Not all the drunk driving stories I’ve heard were tragic. One individual driving back from an out-of-state visit became lost on a rural road in the middle of the night. He saw a local police officer in the process of having another vehicle towed, so he stopped to ask directions. As it turned out, the officer was finishing up with a DUI arrest he had made earlier that night. Soon after the lost man lowered his window to ask for directions, he became the officer’s second DUI arrest of the night.
Another person returned to her downtown apartment after a long workday and was relaxing with a few glasses of wine. She answered an insistent knocking on her door from her landlord, who informed her the city would tow her car in the morning if she didn’t move it. The officer who arrested her for DUI was not sympathetic. The woman was particularly incensed because she previously thought she was doing the right thing by sleeping it off in her car instead of driving home from a restaurant. But she was still charged with a DUI when a police officer woke her in her car a few hours later.
In many states, multiple offenders have the opportunity to receive alternate sentencing to DUI courts or treatment programs in lieu of jail time. The American Automobile Association (AAA) reported that there are currently more then 1900 DUI/Drug Courts across the country. And there is evidence that these programs reduce recidivism. The vast majority of DUI episodes are caused by a small group of repeat offenders. Estimates suggest that 3-5 percent of drivers account for around 80 percent of the DUI episodes.
These courts are mostly post-conviction, meaning that the accused must plead guilty or be convicted to participate in them. . . . Compliance with treatment and other court-mandated requirements is verified by frequent testing, close community supervision and interaction with the judge in non-adversarial court review hearings.
A frequent requirement of DUI courts and other legal-based substance-abuse intervention programs is for the individual to attend some sort of a treatment program and Alcoholics Anonymous meetings. And some individuals raise strong objections to the court-ordered AA attendance.
One former court mandated attendee of AA meetings viewed her attendance as the government prescribing “prayer under the threat of imprisonment.” As an atheist, she found it difficult to believe she had an imaginary friend. A court ordered treatment program she was in structured its group therapy sessions with opening and closing prayers (the Lord’s Prayer and the Serenity Prayer). She reported that when she took a bathroom break during the “Our Father,” she was told she couldn’t leave during the prayer.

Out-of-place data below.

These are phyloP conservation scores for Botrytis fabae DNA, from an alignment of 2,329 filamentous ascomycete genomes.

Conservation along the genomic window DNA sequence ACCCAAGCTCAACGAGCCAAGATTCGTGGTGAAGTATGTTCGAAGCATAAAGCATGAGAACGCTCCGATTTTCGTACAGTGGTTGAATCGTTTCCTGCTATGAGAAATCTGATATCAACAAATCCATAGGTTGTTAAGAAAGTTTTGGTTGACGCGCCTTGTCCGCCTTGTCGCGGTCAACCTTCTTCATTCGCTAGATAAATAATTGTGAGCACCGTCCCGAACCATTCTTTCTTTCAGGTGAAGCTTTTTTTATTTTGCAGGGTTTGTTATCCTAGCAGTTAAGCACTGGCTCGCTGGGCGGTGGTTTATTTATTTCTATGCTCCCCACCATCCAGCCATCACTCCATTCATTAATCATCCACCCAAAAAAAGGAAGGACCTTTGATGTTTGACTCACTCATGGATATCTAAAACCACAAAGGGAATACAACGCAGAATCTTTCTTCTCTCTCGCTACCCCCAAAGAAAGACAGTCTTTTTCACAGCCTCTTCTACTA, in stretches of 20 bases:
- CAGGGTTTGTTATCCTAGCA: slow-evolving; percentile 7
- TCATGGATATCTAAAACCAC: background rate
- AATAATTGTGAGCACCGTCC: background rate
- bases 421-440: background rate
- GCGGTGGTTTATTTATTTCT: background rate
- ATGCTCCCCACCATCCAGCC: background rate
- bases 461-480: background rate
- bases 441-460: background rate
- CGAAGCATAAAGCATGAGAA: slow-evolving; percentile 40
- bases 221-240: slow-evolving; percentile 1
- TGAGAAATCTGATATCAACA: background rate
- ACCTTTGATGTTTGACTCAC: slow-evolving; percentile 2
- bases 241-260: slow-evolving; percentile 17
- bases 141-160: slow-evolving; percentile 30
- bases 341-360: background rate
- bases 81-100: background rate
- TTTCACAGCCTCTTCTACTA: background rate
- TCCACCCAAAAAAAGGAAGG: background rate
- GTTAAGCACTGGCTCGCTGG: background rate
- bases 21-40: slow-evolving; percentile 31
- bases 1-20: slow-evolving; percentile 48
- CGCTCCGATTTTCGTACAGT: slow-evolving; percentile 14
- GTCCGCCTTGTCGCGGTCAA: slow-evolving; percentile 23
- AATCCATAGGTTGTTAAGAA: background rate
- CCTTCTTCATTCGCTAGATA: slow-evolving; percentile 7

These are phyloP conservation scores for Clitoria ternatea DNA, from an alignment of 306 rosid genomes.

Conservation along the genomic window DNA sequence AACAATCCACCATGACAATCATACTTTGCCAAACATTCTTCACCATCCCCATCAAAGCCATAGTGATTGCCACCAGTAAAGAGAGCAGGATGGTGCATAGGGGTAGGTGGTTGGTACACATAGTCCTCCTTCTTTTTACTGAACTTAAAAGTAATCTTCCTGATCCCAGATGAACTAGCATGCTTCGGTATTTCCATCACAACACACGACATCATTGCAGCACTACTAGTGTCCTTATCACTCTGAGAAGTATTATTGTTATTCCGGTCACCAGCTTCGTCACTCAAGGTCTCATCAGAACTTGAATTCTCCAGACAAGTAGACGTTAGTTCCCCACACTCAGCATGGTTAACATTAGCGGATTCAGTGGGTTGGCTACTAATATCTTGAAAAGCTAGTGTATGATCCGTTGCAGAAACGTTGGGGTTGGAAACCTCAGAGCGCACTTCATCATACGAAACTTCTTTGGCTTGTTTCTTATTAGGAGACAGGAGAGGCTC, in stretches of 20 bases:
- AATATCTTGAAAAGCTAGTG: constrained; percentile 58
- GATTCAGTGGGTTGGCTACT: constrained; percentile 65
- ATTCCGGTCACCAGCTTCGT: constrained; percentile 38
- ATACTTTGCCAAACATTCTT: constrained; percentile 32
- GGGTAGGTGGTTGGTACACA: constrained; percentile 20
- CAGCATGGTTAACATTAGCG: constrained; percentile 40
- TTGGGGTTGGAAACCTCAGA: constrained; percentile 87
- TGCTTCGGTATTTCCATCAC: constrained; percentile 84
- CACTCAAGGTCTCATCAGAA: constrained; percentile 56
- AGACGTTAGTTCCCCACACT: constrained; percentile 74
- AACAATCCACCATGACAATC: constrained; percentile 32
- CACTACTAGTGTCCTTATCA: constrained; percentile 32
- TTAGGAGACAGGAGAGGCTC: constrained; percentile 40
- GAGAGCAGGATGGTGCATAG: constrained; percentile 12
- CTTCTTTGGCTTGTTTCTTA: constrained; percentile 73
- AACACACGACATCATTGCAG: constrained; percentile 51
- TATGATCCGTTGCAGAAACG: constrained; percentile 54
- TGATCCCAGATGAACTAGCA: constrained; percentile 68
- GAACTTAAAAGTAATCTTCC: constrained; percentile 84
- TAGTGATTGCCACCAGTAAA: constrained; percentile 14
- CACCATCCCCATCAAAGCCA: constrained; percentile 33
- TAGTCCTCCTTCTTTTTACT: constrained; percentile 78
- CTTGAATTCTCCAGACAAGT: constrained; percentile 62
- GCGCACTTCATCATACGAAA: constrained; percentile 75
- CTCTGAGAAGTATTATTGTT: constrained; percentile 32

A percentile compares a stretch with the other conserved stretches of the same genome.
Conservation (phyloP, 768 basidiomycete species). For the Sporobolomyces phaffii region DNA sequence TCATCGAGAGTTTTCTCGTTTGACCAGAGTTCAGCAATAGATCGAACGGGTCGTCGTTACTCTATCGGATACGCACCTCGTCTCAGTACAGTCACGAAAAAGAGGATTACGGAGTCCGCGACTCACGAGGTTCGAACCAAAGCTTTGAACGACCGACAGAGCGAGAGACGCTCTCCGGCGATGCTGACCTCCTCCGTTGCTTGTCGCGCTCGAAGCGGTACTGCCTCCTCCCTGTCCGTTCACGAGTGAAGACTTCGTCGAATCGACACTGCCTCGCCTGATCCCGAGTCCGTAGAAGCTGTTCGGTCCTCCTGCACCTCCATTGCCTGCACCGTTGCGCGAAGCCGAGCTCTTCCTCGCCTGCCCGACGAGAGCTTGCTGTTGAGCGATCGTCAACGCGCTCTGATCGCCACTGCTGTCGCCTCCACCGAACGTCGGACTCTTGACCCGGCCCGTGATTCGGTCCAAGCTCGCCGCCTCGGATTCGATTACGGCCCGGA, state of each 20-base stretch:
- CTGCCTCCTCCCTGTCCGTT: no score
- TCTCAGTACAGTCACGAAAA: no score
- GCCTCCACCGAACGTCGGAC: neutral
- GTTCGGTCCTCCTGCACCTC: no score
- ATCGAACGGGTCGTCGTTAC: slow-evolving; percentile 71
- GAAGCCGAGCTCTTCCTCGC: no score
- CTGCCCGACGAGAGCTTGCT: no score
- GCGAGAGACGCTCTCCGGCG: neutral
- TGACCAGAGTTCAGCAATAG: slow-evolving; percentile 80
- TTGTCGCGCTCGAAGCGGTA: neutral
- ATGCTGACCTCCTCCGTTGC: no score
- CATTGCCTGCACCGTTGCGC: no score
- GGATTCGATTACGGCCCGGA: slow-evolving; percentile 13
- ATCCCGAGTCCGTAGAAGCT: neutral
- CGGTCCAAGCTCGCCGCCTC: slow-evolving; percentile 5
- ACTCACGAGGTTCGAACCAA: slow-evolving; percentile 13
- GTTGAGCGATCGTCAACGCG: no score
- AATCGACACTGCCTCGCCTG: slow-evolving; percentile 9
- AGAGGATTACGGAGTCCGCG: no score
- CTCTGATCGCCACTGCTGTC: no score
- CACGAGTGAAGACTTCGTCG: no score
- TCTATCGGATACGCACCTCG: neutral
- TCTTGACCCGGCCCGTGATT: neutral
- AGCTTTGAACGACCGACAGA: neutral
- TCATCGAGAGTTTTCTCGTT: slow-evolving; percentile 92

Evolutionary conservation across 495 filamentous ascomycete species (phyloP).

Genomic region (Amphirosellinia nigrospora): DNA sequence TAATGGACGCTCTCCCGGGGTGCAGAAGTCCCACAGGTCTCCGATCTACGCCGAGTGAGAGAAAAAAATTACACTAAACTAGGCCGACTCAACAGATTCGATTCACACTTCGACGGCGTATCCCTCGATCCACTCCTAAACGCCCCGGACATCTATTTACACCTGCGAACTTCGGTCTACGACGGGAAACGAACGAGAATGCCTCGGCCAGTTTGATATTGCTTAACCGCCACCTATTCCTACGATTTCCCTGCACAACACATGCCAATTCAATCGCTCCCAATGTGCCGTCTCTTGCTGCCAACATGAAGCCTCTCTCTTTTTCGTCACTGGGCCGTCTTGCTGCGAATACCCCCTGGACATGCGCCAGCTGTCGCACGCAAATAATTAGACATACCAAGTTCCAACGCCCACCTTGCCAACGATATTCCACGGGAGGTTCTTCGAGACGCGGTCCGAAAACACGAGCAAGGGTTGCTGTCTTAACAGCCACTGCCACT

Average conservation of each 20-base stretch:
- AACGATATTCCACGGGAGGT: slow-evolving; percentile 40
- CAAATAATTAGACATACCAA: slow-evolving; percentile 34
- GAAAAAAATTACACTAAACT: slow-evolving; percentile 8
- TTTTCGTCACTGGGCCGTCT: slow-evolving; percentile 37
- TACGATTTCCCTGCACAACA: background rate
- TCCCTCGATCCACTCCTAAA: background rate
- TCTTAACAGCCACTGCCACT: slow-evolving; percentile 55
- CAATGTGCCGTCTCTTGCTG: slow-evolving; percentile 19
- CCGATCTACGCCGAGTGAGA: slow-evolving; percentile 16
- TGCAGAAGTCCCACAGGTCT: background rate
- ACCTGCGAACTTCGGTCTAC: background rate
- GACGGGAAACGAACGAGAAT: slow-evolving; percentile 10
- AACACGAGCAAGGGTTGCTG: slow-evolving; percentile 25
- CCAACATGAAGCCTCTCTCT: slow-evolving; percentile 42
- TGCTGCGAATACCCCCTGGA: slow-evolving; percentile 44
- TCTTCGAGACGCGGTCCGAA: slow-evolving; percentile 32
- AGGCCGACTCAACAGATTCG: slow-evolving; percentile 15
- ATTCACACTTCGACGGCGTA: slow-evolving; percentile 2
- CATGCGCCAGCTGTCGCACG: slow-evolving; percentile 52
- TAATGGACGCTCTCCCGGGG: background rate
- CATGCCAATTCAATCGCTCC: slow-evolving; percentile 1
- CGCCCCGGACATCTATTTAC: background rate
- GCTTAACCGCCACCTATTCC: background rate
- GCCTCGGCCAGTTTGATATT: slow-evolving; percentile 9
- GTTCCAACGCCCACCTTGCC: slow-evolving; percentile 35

Another individual is suing the state of Nebraska, alleging his constitutional rights were violated because he was required to attend AA meetings even though he objected to its religious foundation: “I do not believe the state should be telling anybody to go to them, and it cost me a career as a massage therapist because I didn’t go.” Somehow I think there is a little bit more to the loss of his masseuse license.
When I hear of experiences like these, I wonder what’s missing. Was the woman really reprimanded for not participating in a prayer or for leaving the group without permission? Did the Nebraska man lose his career because he refused to attend AA meetings, or because an alcohol-related arrest violated a professional code of ethics? I think many of the conscientious objectors to AA attendance on nonreligious grounds are erecting straw man arguments to knock down because they are angry about the legal consequences of their drinking—and not simply their forced attendance at “religious” gatherings.
AA meetings have been legally designated as “religious” within the U.S. The court cases that successfully challenged mandated meeting attendance were all brought by parolees, probationers and inmates. They argued that mandated attendance was a violation of the Establishment Clause, which requires “governmental neutrality with respect to religion and a wall of separation between Church and State.” So it seems there will have to be an ongoing adjustment to how governmental agencies address this perceived violation of Church and State through mandated AA attendance. This is a state-by-state battle for now.
However, I don’t think it is a forgone conclusion that A.A. is “religious” because the courts have said its literature reflects elements common to most theistic religions. Yes, there are clear elements of religious dogma if the “Our Father” or “The Lord’s Prayer” is recited at meetings. But that does not occur at all A.A. meetings and I’ve not known where it is expected of anyone to recite the prayer.
There are conceptions of what constitutes a “religion” and a “church” that do not equate any and all belief in God or a Higher Power as religious dogma. If these views were to be legally recognized, then mandated A.A. attendance would not necessarily be a violation of the Establishment Clause. I’ll look at this in some future posts. But back to the conscientious objectors to AA attendance.
Erica Larsen on AfterPartyChat is more sympathetic to these individuals than I am. She empathizes with their “feelings of alienation from AA’s more Christian elements. The whole Higher Power thing kept me out of any 12-Step programs for years, so I get it. I totally get it.” But now that she is actually involved in 12-Step fellowships, she believes it was one of the best personal decisions she ever made. “Getting over the God thing was surprisingly easy once I decided to actually give meetings and sponsorship a try.” But she still wanted to just shake the guy in Nebraska and tell him to just go to the meetings.